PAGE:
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HomeA&EArt
Published: 6/15/2003

3-D rules

BY REBEKAH SCOTT
BLADE STAFF WRITER
Tom McGlaughlin used glass and coloroed pencil to create these. Tom McGlaughlin used glass and coloroed pencil to create these.
LISA DUTTON / BLADE Enlarge
"Human Sun Dials," a watercolor by Stephanie Gau. "Human Sun Dials," a watercolor by Stephanie Gau.
LISA DUTTON / BLADE Enlarge

It is The Year of the Sculpture at the annual Toledo Area Artists exhibition.

The year's biggest local art show is also the biggest year for large-scale 3-D in a long, long time. Dominating the usual pictures and pots are heavyweights of stone, steel, wood, clay, and bronze. The exhibit opens Friday evening at the Toledo Museum of Art's Canaday Gallery, and will continue through July. Admission is free.

Mike Sohikian, Genoa's Man of Steel, fields El Guerrero, a ferrous fellow with a rock where his head should be.

Before the boss jokes start, consider Thomas Kuebler's creepy silicone Cletus and Shorty Play Checkers. This dummy has two heads. He - or they - is so lifelike he frightens the museum guards.

Beyond the human form is Duane Bastian's Artifacts, six ceramic pedestals studded with “burnt offerings” likewise formed of clay, but looking like antlers and burnt tin cans, stark against hot poppy-red walls.

Scott Horn is in the show twice, with a haunted bedsheet called Looks Like Rain, and a big burnt-black carload of skulls and weeds called Feed The Flame of Fame.

Split Decision, a solid mass of stone and brass by Calvin Babich, is hands-on art. “Go ahead and touch it,” says exhibits coordinator Claude Fixler. “You can't hurt it. And it's not going to move.”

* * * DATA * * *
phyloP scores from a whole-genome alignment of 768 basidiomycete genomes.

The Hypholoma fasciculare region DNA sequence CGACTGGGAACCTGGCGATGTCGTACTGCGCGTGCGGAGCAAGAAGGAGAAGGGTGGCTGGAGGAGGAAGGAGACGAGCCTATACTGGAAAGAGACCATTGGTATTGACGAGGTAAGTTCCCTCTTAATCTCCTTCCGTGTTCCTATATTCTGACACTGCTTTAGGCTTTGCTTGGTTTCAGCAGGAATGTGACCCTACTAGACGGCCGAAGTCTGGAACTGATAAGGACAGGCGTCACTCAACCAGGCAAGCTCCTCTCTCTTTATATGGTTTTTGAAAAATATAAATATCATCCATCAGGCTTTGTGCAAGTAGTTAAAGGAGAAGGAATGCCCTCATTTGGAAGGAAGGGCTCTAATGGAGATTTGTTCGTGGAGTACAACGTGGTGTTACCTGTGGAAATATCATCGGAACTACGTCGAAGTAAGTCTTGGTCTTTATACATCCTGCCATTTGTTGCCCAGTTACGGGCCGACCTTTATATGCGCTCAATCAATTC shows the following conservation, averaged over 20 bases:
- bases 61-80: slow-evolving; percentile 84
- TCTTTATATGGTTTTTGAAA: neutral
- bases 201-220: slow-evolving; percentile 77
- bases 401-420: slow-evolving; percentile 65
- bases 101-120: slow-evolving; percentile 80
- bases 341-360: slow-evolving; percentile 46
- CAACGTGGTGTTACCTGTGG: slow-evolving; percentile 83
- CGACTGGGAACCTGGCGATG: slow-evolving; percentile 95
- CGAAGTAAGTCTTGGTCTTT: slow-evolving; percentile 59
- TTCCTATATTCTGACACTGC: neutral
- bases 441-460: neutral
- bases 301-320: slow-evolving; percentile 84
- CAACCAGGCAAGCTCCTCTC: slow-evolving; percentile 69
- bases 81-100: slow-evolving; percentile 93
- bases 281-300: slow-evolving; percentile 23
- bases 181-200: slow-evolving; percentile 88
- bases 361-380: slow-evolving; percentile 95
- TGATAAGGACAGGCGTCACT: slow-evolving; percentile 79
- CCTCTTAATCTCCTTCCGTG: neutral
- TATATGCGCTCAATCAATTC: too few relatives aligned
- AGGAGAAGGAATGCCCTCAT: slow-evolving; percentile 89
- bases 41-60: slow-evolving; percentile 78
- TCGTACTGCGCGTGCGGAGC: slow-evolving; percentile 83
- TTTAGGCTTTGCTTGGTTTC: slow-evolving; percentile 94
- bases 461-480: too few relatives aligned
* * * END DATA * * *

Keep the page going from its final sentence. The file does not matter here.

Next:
Biggest of all, and maybe the best, is a three-part Sputnik Phantasmagoria by Dario Arcamone. It's wood, it's stone, it's steel - Maybe it's a mill wheel, maybe it's an oil rig. Peek in the little spy-hole at one end, and you'll see the moon.

All the big, heavy pieces are made by men. Only one, a series of six tusks mounted on a wall, is made by a woman. Kristin Kowalski made Vertical Repetition to look like wood, but it's really paper and clay, baked in a pit.

For 85 years, Toledo artists have adored and abhorred one another's work at this springtime exhibition. This year it's 119 pieces by 113 artists. The usual cast of characters are represented, but plenty of newcomers are here, too. The judges change each year - that's what keeps the quality high and the mix fresh, Fixler said. More than $8,000 in prizes are awarded, and several area organizations sponsor prizes in different media.

Many of the works are for sale. Most are excellent.

What's remarkable is what's not here: There's almost no glass, jewelry, photography, or fiber work in the show, and the paintings are scaled smaller than usual. That's not a bad thing: some of the watercolors are wonderful. Don't miss Lori Langenhop's super-realistic fruity still life, or Human Sundials by Stephanie Gau.

Tom McGlauchlin's glass-and-colored pencil portraits are striking, as his work usually is. John Leyland's Disk Series 1, a bizarre slotted loaf of acid-green ceramic, is another show highlight.

Opening night is the event of the Toledo art season, and the museum is open late for It's Friday! activities as well. The Griswolds play blues in the Peristyle lobby, Jean Holden sings in the cloister, and North Coast Theater presents a musical mystery in the Green Room. Art show awards will be announced at 8 p.m. in the Great Gallery, and doors will open to t he exhibit afterward. It will remain open until July 27.



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